This morning I looked out of the bedroom window and there it was: Snow.
The trees looking skeletal against the white, but with each branch, each twig outlined by its own small snowfall. As ever I was taken aback by the beauty of snow in the countryside, the way in which the familiar changes in small ways to reveal a different facet of itself. Suddenly the slope of a roof, hardly noticed before, comes into focus. The fields, sharply distinguished, divide the hill sides more obviously.
But there is another dimension to my reactions.
We live near the top of a hill and access is via a small, steep winding lane and there have been times when we have been comprehensively snowed in. Will it be like that this time? Ancient insecurities surface, will we have enough food for us all, will we have enough fuel to keep us all warm? Barely real anxieties – and perhaps the frisson of fear enhances the delight in the beauty, the way the snow drifted along the foot of the dry stone walls emphasises their form snaking over the hillsides, the duality of emotions heightening the experience.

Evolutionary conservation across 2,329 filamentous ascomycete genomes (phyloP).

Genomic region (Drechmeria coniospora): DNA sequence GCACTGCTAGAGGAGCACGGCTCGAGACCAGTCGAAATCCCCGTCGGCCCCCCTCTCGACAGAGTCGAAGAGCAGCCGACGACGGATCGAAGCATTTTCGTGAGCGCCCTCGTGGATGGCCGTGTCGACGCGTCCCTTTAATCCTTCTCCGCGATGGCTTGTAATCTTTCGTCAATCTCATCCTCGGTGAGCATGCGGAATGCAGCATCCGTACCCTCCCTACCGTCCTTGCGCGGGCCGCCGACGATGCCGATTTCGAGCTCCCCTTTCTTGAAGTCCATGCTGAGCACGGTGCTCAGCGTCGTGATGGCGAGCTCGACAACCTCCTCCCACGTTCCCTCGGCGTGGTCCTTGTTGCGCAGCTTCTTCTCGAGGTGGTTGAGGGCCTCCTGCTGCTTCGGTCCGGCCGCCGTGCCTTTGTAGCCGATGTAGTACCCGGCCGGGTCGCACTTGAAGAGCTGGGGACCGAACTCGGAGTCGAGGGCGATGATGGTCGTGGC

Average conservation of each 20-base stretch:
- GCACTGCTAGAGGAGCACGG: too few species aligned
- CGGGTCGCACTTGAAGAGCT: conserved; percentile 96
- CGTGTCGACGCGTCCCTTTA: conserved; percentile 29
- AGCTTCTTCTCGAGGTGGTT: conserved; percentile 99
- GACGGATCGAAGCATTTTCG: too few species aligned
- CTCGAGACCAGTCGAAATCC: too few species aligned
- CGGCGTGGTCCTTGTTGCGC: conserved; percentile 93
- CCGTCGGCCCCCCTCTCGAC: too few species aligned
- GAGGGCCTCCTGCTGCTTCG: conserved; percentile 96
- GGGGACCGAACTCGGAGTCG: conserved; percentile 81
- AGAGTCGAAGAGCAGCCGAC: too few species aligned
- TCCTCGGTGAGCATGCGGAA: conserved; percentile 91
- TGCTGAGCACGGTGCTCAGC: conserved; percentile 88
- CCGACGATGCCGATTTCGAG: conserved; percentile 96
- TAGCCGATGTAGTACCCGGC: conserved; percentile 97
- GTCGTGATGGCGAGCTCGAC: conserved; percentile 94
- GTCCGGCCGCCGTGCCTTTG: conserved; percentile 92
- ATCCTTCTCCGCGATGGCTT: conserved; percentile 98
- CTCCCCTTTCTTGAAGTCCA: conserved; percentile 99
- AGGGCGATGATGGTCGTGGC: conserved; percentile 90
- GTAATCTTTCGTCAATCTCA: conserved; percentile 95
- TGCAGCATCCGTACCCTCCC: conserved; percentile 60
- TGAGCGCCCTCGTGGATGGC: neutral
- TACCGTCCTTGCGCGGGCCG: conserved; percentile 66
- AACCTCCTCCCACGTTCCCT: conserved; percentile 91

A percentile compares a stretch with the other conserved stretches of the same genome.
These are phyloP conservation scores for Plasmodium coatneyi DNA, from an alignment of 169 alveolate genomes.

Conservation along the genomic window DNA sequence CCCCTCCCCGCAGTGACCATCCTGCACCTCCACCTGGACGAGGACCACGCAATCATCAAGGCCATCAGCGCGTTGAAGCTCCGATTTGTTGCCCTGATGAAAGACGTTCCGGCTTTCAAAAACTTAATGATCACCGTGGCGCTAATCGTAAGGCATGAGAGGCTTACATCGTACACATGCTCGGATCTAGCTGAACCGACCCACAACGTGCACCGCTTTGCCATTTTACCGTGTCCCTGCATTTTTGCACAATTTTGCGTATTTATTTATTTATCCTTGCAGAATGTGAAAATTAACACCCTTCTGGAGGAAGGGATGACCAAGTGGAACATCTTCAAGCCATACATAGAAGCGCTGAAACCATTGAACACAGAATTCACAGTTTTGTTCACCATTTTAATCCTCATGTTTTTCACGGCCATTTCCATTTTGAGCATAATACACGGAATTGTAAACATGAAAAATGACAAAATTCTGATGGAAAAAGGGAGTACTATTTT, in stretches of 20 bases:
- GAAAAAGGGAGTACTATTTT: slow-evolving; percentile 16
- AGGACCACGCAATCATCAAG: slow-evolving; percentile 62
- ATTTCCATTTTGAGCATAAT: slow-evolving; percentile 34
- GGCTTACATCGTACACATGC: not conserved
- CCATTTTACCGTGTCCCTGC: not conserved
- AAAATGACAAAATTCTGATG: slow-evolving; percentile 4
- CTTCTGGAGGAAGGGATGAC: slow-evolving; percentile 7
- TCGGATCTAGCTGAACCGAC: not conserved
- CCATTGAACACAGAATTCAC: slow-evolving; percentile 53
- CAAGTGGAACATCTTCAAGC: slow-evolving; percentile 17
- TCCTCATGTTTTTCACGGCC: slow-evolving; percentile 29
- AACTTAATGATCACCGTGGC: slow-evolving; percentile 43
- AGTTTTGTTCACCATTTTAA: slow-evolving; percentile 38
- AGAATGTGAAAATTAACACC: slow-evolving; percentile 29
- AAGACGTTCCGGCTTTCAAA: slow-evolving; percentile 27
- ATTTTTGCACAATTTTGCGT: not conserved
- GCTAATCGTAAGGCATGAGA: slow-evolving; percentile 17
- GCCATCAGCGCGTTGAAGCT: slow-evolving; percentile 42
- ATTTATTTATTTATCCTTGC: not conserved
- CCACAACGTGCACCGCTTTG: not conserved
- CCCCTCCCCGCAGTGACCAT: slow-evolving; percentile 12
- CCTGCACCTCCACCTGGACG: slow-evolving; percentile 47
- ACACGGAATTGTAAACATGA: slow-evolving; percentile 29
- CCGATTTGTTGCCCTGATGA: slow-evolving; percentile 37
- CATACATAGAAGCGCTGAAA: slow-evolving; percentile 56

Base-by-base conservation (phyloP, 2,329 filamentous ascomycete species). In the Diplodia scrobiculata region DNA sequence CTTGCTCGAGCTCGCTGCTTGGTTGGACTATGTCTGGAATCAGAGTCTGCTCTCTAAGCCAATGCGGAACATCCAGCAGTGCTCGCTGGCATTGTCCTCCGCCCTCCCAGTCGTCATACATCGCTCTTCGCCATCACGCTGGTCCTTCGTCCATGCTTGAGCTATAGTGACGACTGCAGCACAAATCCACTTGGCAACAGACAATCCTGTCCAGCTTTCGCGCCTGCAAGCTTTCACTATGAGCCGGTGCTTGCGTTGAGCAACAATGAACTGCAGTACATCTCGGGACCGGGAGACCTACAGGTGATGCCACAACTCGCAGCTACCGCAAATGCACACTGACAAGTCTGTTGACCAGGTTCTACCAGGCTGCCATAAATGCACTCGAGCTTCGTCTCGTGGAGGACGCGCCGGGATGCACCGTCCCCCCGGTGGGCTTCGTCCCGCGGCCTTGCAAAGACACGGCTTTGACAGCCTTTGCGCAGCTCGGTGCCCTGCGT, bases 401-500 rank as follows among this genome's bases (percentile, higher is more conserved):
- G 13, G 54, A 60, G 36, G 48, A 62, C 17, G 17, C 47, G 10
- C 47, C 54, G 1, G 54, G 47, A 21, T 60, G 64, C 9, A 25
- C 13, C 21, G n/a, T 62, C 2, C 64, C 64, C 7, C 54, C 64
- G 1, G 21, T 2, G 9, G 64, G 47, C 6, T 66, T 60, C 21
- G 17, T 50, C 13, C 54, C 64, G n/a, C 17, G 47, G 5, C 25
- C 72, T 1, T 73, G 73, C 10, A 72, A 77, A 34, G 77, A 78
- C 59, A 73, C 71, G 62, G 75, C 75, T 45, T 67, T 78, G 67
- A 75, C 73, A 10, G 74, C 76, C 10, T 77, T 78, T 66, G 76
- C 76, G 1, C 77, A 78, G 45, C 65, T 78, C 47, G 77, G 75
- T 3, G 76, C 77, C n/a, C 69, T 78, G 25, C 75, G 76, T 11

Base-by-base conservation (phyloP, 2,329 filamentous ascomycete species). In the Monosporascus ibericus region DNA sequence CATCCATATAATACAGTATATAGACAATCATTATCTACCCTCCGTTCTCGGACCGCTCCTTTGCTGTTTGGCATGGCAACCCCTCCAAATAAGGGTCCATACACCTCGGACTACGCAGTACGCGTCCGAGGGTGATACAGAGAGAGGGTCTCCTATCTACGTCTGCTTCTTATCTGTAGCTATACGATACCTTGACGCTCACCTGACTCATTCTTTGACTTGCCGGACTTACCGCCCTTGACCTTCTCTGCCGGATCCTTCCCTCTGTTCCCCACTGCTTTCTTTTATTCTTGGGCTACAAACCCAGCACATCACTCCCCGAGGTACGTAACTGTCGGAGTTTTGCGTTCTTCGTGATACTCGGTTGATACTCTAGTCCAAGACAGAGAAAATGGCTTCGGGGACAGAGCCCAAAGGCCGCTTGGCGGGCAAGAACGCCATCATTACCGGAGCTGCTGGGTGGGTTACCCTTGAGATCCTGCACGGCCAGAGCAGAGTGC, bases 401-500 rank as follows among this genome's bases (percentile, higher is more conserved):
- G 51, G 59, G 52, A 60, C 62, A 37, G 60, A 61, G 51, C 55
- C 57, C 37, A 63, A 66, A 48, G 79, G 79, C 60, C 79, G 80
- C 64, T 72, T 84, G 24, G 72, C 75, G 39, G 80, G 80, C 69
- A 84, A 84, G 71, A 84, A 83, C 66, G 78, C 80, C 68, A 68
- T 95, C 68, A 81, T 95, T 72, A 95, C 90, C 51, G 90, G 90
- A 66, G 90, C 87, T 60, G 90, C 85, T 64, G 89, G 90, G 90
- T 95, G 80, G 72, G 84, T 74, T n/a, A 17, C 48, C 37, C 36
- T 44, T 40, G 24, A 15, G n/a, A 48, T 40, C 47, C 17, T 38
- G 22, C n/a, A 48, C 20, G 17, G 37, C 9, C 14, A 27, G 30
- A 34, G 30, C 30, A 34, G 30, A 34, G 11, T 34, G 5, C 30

Many years ago I came across a story, well hardly a story really, more just an idea.
When it snows the whole white-out is composed of huge numbers of individual snowflakes, each one exquisite in its immaculate fractal composition. The first ones to land on a branch look good but have little impact. However as more and more land the pressure on the branch grows until one last tiny flake is the one which joining the others causes the branch to bow and break. Such power.
Strange, isn’t it, that “snowflake” seems to currently be used as a derogatory term?